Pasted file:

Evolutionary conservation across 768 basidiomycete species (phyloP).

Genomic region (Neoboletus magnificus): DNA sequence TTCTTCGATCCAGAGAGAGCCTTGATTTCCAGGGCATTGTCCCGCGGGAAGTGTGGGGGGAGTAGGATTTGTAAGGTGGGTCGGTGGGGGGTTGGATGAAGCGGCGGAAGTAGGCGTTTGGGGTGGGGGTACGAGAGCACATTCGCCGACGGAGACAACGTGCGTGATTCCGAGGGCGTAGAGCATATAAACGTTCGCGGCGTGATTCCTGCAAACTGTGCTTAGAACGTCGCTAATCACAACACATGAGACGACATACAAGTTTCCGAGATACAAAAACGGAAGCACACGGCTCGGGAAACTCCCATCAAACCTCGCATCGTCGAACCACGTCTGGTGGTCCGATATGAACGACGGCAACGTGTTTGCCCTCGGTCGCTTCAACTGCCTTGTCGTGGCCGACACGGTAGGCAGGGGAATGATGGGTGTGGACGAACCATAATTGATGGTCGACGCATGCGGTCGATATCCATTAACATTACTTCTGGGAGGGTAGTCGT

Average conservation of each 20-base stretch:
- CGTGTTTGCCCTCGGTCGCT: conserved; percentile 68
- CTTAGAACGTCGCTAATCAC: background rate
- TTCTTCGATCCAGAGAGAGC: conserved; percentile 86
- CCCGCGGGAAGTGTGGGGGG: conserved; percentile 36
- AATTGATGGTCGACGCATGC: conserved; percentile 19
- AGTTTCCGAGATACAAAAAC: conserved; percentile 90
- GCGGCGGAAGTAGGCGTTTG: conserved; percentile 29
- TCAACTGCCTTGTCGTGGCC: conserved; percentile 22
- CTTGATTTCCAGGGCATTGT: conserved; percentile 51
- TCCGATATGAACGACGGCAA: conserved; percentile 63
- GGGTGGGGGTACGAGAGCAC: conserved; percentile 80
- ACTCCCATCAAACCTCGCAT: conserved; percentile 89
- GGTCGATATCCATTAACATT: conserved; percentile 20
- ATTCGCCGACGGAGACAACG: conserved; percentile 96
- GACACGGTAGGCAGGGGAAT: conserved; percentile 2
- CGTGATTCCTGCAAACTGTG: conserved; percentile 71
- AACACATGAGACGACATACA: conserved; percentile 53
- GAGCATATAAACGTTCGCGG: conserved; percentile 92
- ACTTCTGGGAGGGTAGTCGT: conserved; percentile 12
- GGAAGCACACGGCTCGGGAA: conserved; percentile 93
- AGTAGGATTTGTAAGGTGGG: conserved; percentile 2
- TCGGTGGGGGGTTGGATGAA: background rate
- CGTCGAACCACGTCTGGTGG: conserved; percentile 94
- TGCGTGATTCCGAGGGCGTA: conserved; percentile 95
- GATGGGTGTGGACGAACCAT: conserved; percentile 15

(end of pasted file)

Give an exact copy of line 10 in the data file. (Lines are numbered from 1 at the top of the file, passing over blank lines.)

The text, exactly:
- GCGGCGGAAGTAGGCGTTTG: conserved; percentile 29